SLIDER

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My name is Erika. I'm in love with making art, collecting old things & chasing after my two kiddos. This blog is a peek into my happy accidents & plots of total world domination.

NEWSLETTER

Art 101: The Color Wheel & Secondary/Complimentary Colors

Last time we talked about the primary colors and now its time to tackle the rest of the color wheel- secondary and complementary color.   My favorite things about the color wheel is that its an easy reference to figure out an exact color because a color in real life isn't just red or blue its usually somewhere in the middle. The color wheel is a great simple way to see if that color leans more warm or cool and figuring out the color that best compliments it.

A quick recap from last week is that the primary colors are red, yellow, and blue.  The secondary colors are orange, green, and violet.   A secondary color is a color that is created by mixing  equal parts with it's neighboring primary colors. Red and yellow make orange, yellow and blue make green, and red and blue make violet. Complementary colors are colors that when placed next to each other they create a strong contrast and they enhance each other.  Complimentary Colors are as follows red to green, orange to blue, and yellow to purple.  You want to place Red opposite green, orange opposite to blue, and yellow opposite to purple. Sounds easy right? A great art tip is that to create an easy shadow use it's complimentary color.  So if you are painting a bright red apple try mixing in some green into that shadow to make that apple really pop.

I keep two handy dandy color wheels, one I made in a one of the few art classes I took in college and the other I bought at a local art supply store.  As you can see both have been loved.  You can easily make your own color wheel and this is how you do it.  You want to draw a rectangle on a piece of paper and take out your ruler and make a dot in the middle.  Draw lines to create pieces of the pie and start filling in first with the primary and then the secondary. You can do different gradients/shades going between the colors depending on how detailed you want your color wheel but I think having a simple one is the best.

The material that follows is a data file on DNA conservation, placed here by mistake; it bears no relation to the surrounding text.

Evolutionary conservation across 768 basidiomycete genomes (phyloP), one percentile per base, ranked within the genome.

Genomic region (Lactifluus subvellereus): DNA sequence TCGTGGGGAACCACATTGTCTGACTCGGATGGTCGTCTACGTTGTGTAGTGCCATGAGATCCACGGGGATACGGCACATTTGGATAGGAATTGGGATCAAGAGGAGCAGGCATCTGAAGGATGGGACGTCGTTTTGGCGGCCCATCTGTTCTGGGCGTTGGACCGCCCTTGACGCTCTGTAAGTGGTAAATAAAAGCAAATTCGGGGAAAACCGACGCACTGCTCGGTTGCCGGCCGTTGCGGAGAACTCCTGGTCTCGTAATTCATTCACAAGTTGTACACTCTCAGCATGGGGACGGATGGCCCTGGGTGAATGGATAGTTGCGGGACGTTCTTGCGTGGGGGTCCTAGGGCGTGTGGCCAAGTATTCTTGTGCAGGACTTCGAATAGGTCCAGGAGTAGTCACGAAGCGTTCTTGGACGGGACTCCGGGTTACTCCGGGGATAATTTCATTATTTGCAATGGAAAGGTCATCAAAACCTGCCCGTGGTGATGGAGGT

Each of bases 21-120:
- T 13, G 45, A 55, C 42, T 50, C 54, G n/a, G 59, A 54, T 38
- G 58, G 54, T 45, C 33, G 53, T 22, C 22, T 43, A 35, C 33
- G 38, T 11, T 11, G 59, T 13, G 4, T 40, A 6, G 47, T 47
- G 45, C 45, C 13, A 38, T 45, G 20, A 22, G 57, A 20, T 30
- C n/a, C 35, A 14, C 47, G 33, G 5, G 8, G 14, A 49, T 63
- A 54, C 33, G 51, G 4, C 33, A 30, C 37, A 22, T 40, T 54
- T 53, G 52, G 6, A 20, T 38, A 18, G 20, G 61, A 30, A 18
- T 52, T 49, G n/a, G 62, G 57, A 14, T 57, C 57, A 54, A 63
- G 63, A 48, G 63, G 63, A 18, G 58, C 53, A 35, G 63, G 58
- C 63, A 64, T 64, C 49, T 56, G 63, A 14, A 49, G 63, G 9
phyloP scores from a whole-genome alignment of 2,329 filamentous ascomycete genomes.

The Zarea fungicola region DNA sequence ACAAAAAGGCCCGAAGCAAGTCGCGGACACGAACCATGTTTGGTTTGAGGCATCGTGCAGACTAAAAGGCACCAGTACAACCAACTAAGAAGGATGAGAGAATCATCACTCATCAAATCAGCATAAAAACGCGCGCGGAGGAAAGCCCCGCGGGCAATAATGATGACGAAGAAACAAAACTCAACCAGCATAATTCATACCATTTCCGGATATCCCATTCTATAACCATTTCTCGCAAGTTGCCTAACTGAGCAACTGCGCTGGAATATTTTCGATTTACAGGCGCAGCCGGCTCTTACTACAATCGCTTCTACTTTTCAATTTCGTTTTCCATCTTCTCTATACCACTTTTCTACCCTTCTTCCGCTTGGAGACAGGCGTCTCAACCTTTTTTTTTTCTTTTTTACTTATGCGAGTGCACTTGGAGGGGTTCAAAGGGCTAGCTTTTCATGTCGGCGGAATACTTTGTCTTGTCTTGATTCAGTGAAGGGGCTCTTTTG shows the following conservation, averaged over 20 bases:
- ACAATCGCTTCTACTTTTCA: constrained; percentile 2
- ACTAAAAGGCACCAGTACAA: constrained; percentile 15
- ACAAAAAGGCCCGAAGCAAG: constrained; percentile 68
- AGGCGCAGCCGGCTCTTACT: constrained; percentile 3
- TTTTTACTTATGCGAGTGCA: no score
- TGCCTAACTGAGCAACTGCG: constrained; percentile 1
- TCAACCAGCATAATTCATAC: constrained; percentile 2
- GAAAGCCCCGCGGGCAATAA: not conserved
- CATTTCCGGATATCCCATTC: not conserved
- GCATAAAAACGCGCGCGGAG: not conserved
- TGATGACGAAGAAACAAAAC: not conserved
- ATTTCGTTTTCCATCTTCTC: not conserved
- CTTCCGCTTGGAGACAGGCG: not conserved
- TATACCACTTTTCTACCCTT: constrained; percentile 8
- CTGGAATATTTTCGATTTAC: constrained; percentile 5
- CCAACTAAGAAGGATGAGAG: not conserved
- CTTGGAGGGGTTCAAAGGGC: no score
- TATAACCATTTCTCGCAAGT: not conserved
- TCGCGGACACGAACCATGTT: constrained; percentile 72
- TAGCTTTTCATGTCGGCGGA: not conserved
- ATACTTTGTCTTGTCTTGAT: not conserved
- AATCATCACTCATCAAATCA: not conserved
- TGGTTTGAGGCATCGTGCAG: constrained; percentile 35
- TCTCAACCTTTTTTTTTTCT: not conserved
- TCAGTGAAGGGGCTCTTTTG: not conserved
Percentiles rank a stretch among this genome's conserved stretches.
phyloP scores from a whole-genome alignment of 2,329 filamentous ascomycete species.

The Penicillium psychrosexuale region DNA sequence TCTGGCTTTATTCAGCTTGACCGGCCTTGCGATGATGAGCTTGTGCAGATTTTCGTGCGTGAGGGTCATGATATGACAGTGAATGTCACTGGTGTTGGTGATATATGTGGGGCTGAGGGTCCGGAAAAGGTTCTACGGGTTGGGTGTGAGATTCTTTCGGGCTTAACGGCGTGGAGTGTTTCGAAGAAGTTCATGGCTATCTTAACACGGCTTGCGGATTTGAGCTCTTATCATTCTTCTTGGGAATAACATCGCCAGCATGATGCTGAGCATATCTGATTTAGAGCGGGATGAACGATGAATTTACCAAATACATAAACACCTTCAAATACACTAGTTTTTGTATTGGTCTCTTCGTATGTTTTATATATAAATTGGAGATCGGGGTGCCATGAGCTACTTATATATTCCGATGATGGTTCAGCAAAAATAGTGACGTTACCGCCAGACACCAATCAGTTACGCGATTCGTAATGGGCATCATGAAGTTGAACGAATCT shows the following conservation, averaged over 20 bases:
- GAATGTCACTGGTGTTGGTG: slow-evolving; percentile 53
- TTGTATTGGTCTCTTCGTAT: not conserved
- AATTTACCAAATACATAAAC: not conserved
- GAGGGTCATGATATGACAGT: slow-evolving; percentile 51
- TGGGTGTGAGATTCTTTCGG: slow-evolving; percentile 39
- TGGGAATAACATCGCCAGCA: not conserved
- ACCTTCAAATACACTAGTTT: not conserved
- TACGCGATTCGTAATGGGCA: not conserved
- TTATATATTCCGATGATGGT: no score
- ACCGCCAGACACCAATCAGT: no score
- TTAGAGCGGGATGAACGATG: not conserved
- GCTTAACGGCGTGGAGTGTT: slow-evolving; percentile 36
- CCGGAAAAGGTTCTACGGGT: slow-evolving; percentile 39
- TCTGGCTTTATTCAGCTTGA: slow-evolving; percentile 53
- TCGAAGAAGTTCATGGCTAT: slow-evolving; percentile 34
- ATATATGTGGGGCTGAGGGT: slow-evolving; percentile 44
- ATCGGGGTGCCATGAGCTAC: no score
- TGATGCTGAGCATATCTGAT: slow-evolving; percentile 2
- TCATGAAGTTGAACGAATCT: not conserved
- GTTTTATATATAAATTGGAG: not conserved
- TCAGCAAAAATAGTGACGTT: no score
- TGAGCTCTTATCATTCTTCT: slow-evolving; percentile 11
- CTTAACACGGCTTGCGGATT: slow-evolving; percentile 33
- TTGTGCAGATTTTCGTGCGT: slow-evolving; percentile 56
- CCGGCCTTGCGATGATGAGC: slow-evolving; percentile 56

If you want to learn more about color and how they compliment each other. A really fun art exercise is that you are only allowed to paint with 2 paint colors and they have to compliment each other.  So this is your chance to do that red and green Christmas painting I know you have been itching to do :).  Sounds a little cheesy but I promise if you really want to learn about color and shadow- its the best way to really see how they work together and against each other.

Hey want to read more in this awesome non art school series click here.

8 comments

Lauren said...

Oh, lovely. I love how well-worn and loved your color wheels are! I've been thinking about doing a color challenge with my photography. We set one for our students early in the camera phone class I co-taught over the past month, and I find them fun and challenging. I have a photo meet up next week. Maybe I'll give myself a color for that. Thanks for the inspiration!

The Lady Okie said...

So, earlier this week I tried to mix red and blue to make violet... but it just kept turning out gray! Any idea what I did wrong? I was thinking maybe the original shades of red and blue weren't the right ones for making violet...?

Eva said...

My primarie colours are yellow and bleu, then it's normal tha my secondary it is the green one! I love your Wheel!

Tori said...

I might just make a painting out of two complimentary colours tonight! Sounds like a lot of fun!

Tori said...

I might just make a painting out of 2 complementary colours tonight! Sounds fun thanks for the great idea!

Christine D. | The Plumed Nest said...

this is so great. this is something i know i need to spend some time with, but honestly i didn't know where to start. the where's, the why's and the how's eluded me. but what you said made something click in my brain. thanks! xo

Erin said...

This brings back so many fun memories of my dad's art studio, when he would let me raid all his good paints without objection. Learning about colors and the way they worked together was all so magical back then. xo

Megan Gray said...

Loving these Art 101 posts! I need to go back to how to clean oil paint brushes. ;)

© Erika Lee Sears